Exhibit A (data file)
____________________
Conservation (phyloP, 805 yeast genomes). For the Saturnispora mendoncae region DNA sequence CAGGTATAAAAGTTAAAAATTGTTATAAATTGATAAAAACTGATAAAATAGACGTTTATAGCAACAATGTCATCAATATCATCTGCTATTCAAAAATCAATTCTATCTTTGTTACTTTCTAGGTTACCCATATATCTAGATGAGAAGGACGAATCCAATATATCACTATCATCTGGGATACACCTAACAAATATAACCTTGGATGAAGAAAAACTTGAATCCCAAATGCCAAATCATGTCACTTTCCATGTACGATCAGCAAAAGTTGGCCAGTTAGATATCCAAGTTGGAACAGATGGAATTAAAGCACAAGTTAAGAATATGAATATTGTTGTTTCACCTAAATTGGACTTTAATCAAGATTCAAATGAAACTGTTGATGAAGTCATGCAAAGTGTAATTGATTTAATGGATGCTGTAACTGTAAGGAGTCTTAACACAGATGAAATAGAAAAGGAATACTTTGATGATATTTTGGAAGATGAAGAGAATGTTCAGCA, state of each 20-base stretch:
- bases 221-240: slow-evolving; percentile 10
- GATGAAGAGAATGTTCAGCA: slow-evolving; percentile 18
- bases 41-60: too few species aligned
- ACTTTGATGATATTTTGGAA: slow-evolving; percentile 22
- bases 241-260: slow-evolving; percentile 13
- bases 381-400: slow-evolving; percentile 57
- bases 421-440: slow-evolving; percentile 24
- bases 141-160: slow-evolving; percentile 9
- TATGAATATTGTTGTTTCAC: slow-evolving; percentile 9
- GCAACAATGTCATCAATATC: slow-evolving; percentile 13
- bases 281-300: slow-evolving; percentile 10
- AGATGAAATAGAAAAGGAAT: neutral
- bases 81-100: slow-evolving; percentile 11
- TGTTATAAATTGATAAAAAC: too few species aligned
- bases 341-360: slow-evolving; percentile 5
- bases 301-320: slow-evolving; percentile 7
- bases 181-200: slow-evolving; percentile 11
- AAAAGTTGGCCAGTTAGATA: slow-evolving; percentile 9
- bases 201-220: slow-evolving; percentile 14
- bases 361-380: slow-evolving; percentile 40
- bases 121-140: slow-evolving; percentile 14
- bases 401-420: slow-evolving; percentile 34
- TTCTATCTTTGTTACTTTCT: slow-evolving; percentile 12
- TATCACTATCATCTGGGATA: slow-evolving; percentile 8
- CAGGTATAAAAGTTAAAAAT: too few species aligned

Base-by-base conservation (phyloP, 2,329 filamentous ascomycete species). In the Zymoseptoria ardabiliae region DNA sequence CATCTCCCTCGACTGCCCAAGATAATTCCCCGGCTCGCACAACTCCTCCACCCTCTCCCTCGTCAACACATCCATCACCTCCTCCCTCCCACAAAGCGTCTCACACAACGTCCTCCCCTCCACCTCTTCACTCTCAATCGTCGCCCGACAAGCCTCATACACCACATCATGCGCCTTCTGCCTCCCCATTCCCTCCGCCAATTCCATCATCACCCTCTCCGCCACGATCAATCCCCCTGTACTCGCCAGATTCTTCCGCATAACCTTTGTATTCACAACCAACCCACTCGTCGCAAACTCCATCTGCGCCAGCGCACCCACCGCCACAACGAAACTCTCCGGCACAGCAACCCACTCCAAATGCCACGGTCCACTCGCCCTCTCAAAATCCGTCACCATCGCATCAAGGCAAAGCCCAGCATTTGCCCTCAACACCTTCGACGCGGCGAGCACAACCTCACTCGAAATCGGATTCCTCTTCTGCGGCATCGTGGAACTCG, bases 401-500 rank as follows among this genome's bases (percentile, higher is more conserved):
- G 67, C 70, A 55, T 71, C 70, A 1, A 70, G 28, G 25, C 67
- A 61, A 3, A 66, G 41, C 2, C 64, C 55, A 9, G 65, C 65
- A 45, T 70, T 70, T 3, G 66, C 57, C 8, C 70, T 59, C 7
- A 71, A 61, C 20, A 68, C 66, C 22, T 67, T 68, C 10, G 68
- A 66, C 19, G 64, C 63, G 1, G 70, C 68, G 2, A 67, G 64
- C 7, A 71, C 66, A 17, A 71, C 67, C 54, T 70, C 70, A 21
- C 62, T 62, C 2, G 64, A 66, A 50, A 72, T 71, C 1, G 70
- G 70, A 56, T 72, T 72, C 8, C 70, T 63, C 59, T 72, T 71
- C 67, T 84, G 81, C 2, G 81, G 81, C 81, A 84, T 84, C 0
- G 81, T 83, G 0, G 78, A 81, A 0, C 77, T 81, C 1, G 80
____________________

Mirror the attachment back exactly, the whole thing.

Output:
Conservation (phyloP, 805 yeast genomes). For the Saturnispora mendoncae region DNA sequence CAGGTATAAAAGTTAAAAATTGTTATAAATTGATAAAAACTGATAAAATAGACGTTTATAGCAACAATGTCATCAATATCATCTGCTATTCAAAAATCAATTCTATCTTTGTTACTTTCTAGGTTACCCATATATCTAGATGAGAAGGACGAATCCAATATATCACTATCATCTGGGATACACCTAACAAATATAACCTTGGATGAAGAAAAACTTGAATCCCAAATGCCAAATCATGTCACTTTCCATGTACGATCAGCAAAAGTTGGCCAGTTAGATATCCAAGTTGGAACAGATGGAATTAAAGCACAAGTTAAGAATATGAATATTGTTGTTTCACCTAAATTGGACTTTAATCAAGATTCAAATGAAACTGTTGATGAAGTCATGCAAAGTGTAATTGATTTAATGGATGCTGTAACTGTAAGGAGTCTTAACACAGATGAAATAGAAAAGGAATACTTTGATGATATTTTGGAAGATGAAGAGAATGTTCAGCA, state of each 20-base stretch:
- bases 221-240: slow-evolving; percentile 10
- GATGAAGAGAATGTTCAGCA: slow-evolving; percentile 18
- bases 41-60: too few species aligned
- ACTTTGATGATATTTTGGAA: slow-evolving; percentile 22
- bases 241-260: slow-evolving; percentile 13
- bases 381-400: slow-evolving; percentile 57
- bases 421-440: slow-evolving; percentile 24
- bases 141-160: slow-evolving; percentile 9
- TATGAATATTGTTGTTTCAC: slow-evolving; percentile 9
- GCAACAATGTCATCAATATC: slow-evolving; percentile 13
- bases 281-300: slow-evolving; percentile 10
- AGATGAAATAGAAAAGGAAT: neutral
- bases 81-100: slow-evolving; percentile 11
- TGTTATAAATTGATAAAAAC: too few species aligned
- bases 341-360: slow-evolving; percentile 5
- bases 301-320: slow-evolving; percentile 7
- bases 181-200: slow-evolving; percentile 11
- AAAAGTTGGCCAGTTAGATA: slow-evolving; percentile 9
- bases 201-220: slow-evolving; percentile 14
- bases 361-380: slow-evolving; percentile 40
- bases 121-140: slow-evolving; percentile 14
- bases 401-420: slow-evolving; percentile 34
- TTCTATCTTTGTTACTTTCT: slow-evolving; percentile 12
- TATCACTATCATCTGGGATA: slow-evolving; percentile 8
- CAGGTATAAAAGTTAAAAAT: too few species aligned

Base-by-base conservation (phyloP, 2,329 filamentous ascomycete species). In the Zymoseptoria ardabiliae region DNA sequence CATCTCCCTCGACTGCCCAAGATAATTCCCCGGCTCGCACAACTCCTCCACCCTCTCCCTCGTCAACACATCCATCACCTCCTCCCTCCCACAAAGCGTCTCACACAACGTCCTCCCCTCCACCTCTTCACTCTCAATCGTCGCCCGACAAGCCTCATACACCACATCATGCGCCTTCTGCCTCCCCATTCCCTCCGCCAATTCCATCATCACCCTCTCCGCCACGATCAATCCCCCTGTACTCGCCAGATTCTTCCGCATAACCTTTGTATTCACAACCAACCCACTCGTCGCAAACTCCATCTGCGCCAGCGCACCCACCGCCACAACGAAACTCTCCGGCACAGCAACCCACTCCAAATGCCACGGTCCACTCGCCCTCTCAAAATCCGTCACCATCGCATCAAGGCAAAGCCCAGCATTTGCCCTCAACACCTTCGACGCGGCGAGCACAACCTCACTCGAAATCGGATTCCTCTTCTGCGGCATCGTGGAACTCG, bases 401-500 rank as follows among this genome's bases (percentile, higher is more conserved):
- G 67, C 70, A 55, T 71, C 70, A 1, A 70, G 28, G 25, C 67
- A 61, A 3, A 66, G 41, C 2, C 64, C 55, A 9, G 65, C 65
- A 45, T 70, T 70, T 3, G 66, C 57, C 8, C 70, T 59, C 7
- A 71, A 61, C 20, A 68, C 66, C 22, T 67, T 68, C 10, G 68
- A 66, C 19, G 64, C 63, G 1, G 70, C 68, G 2, A 67, G 64
- C 7, A 71, C 66, A 17, A 71, C 67, C 54, T 70, C 70, A 21
- C 62, T 62, C 2, G 64, A 66, A 50, A 72, T 71, C 1, G 70
- G 70, A 56, T 72, T 72, C 8, C 70, T 63, C 59, T 72, T 71
- C 67, T 84, G 81, C 2, G 81, G 81, C 81, A 84, T 84, C 0
- G 81, T 83, G 0, G 78, A 81, A 0, C 77, T 81, C 1, G 80